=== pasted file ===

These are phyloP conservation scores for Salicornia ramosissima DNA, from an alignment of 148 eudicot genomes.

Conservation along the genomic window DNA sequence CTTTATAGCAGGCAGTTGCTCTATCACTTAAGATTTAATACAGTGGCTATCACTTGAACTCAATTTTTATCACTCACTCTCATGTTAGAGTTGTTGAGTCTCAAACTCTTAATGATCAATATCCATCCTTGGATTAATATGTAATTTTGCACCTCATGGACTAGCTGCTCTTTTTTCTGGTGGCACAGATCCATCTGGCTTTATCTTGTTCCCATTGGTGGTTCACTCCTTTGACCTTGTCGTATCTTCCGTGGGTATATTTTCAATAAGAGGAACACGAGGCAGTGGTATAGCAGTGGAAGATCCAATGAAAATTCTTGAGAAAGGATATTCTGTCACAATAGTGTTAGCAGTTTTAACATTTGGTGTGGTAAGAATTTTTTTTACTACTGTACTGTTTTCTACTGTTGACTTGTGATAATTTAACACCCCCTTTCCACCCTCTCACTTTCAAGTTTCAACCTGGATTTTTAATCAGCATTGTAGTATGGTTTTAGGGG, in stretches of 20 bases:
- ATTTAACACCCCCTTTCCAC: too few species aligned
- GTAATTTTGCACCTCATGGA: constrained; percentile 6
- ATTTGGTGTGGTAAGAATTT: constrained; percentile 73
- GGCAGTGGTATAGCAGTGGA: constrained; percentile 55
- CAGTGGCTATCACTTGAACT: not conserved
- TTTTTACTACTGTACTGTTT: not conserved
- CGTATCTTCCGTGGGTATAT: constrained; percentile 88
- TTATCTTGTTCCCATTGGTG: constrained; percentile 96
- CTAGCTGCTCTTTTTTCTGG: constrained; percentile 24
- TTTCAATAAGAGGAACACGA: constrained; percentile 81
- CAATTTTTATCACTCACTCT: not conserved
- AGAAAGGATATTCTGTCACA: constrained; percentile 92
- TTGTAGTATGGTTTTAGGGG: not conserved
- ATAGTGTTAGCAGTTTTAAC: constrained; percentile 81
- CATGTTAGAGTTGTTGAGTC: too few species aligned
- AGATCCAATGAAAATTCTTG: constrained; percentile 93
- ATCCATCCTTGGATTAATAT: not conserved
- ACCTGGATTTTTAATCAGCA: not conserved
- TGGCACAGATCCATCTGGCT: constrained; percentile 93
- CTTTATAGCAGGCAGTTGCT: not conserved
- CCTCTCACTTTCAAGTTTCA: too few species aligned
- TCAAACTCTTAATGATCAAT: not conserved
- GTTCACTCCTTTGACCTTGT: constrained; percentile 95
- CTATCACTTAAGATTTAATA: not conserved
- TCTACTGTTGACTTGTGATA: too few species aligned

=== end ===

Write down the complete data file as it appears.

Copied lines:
These are phyloP conservation scores for Salicornia ramosissima DNA, from an alignment of 148 eudicot genomes.

Conservation along the genomic window DNA sequence CTTTATAGCAGGCAGTTGCTCTATCACTTAAGATTTAATACAGTGGCTATCACTTGAACTCAATTTTTATCACTCACTCTCATGTTAGAGTTGTTGAGTCTCAAACTCTTAATGATCAATATCCATCCTTGGATTAATATGTAATTTTGCACCTCATGGACTAGCTGCTCTTTTTTCTGGTGGCACAGATCCATCTGGCTTTATCTTGTTCCCATTGGTGGTTCACTCCTTTGACCTTGTCGTATCTTCCGTGGGTATATTTTCAATAAGAGGAACACGAGGCAGTGGTATAGCAGTGGAAGATCCAATGAAAATTCTTGAGAAAGGATATTCTGTCACAATAGTGTTAGCAGTTTTAACATTTGGTGTGGTAAGAATTTTTTTTACTACTGTACTGTTTTCTACTGTTGACTTGTGATAATTTAACACCCCCTTTCCACCCTCTCACTTTCAAGTTTCAACCTGGATTTTTAATCAGCATTGTAGTATGGTTTTAGGGG, in stretches of 20 bases:
- ATTTAACACCCCCTTTCCAC: too few species aligned
- GTAATTTTGCACCTCATGGA: constrained; percentile 6
- ATTTGGTGTGGTAAGAATTT: constrained; percentile 73
- GGCAGTGGTATAGCAGTGGA: constrained; percentile 55
- CAGTGGCTATCACTTGAACT: not conserved
- TTTTTACTACTGTACTGTTT: not conserved
- CGTATCTTCCGTGGGTATAT: constrained; percentile 88
- TTATCTTGTTCCCATTGGTG: constrained; percentile 96
- CTAGCTGCTCTTTTTTCTGG: constrained; percentile 24
- TTTCAATAAGAGGAACACGA: constrained; percentile 81
- CAATTTTTATCACTCACTCT: not conserved
- AGAAAGGATATTCTGTCACA: constrained; percentile 92
- TTGTAGTATGGTTTTAGGGG: not conserved
- ATAGTGTTAGCAGTTTTAAC: constrained; percentile 81
- CATGTTAGAGTTGTTGAGTC: too few species aligned
- AGATCCAATGAAAATTCTTG: constrained; percentile 93
- ATCCATCCTTGGATTAATAT: not conserved
- ACCTGGATTTTTAATCAGCA: not conserved
- TGGCACAGATCCATCTGGCT: constrained; percentile 93
- CTTTATAGCAGGCAGTTGCT: not conserved
- CCTCTCACTTTCAAGTTTCA: too few species aligned
- TCAAACTCTTAATGATCAAT: not conserved
- GTTCACTCCTTTGACCTTGT: constrained; percentile 95
- CTATCACTTAAGATTTAATA: not conserved
- TCTACTGTTGACTTGTGATA: too few species aligned